Experiment with different dilutions to see how light you can get the colours to create high-contrast paintings. Liquid watercolours can also be used neat if you like, but it doesn’t always blend as easily that way.

Finally, there are also creative ideas for liquid watercolours. Try painting some wet areas with a very light, watery mixture of regular paint, then adding drops or strokes of liquid watercolour and letting it bleed out. You can use the pipette to drop the liquid watercolour over your painting for splashy wet-on-wet effects, or even drag it along the paper like a pen, connecting to wet areas of paint. If you like a watercolour and ink style, you can also dip fountain pens into liquid watercolours.

Why are my liquid watercolours creating veins?

This is a common effect created by using undiluted liquid watercolours in your work. Some people like the effect, but I find it a little distracting. Essentially, the liquid watercolours are not blending evenly, but spreading out in channels that look like veins. If the watercolour is still wet, use a wet brush to blend the paint and smudge together to remove them. If they’ve dried it can be trickier to fix, and it’s probably easier to embrace them!

Do liquid watercolours fade? Are they colourfast?

Yes, many liquid watercolours are prone to fading, because they are not always ‘colourfast’. This is a term used by paint manufacturers to describe paints that remain the same colour, even when exposed to sunlight. Some pigments and dyes can change tone or fade over time, which can change the look of your painting.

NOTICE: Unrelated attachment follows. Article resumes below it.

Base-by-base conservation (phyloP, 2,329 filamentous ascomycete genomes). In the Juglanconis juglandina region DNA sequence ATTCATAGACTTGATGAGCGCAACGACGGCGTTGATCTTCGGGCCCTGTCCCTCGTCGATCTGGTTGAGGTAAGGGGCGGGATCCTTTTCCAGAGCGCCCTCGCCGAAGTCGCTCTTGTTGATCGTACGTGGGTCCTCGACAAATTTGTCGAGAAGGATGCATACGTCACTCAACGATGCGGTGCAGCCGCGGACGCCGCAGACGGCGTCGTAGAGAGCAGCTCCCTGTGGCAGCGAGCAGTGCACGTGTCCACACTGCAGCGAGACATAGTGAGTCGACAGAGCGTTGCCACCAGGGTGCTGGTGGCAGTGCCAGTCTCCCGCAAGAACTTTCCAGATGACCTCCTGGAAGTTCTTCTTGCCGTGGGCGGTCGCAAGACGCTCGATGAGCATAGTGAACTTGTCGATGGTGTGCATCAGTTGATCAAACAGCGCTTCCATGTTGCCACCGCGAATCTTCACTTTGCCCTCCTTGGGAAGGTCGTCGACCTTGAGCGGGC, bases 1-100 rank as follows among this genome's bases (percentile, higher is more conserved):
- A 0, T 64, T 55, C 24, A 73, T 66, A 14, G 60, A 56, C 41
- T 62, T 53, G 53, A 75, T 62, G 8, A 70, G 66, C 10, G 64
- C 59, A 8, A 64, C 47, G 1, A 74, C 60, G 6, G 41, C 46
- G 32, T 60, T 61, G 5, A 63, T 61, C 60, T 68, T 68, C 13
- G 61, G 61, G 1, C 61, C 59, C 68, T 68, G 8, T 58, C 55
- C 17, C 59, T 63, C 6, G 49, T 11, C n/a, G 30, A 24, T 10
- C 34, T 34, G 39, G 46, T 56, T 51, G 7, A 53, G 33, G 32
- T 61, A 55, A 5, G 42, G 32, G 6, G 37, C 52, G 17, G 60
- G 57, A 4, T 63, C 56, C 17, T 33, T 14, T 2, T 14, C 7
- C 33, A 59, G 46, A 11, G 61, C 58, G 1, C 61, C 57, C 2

liquid watercolour lightfast vibrant

This was more a problem for artists in the past who had unreliable pigments – most modern watercolour paints use synthetic alternatives that are colourfast now, and it says this on the pan or tube from reputable brands. But liquid watercolours are different. They use dyes rather than granular paint pigments, which means they can fade just like your favourite jeans can fade in the wash or sunlight. This is a problem for painters if they want to sell or display their work on walls, because over time the painting will change, and the colours will start to disappear.

liquid watercolours faded lightfast

How long the liquid watercolours take to fade will depend on the brand and where the painting is displayed. If it’s in direct or bright sunlight, it will fade faster, but even displayed on a north-facing wall you should expect see the vibrancy deteriorate eventually.

I have a few pieces painted with liquid watercolours and it took a couple of years, but they both lost a lot of their colour. You can see the changes above in just a couple of years!

If you use liquid watercolours that fade, it helps to photograph or scan your artwork when it’s new – you can sell the digital prints that way.

Best liquid watercolour paints

Liquid watercolours are less common than traditional paints, but they’re great fun to play with and can give unique effects.

I use and love Dr PH Martins Radiant range of concentrated liquid watercolours. You can buy them in sets or individually, but be warned that they are expensive – I only have six colours in total!

Dr PH Martins also has the Hydrus range, which are labelled ‘lightfast’ and should not fade.

Overall, liquid watercolours are fantastic fun to play around with and can be used to achieve bright, powerful paintings. But if you’re a beginner looking for the best watercolour supplies, I’d recommend finding the right regular watercolour paints first – I use liquid watercolours infrequently and as an addition to my main palette.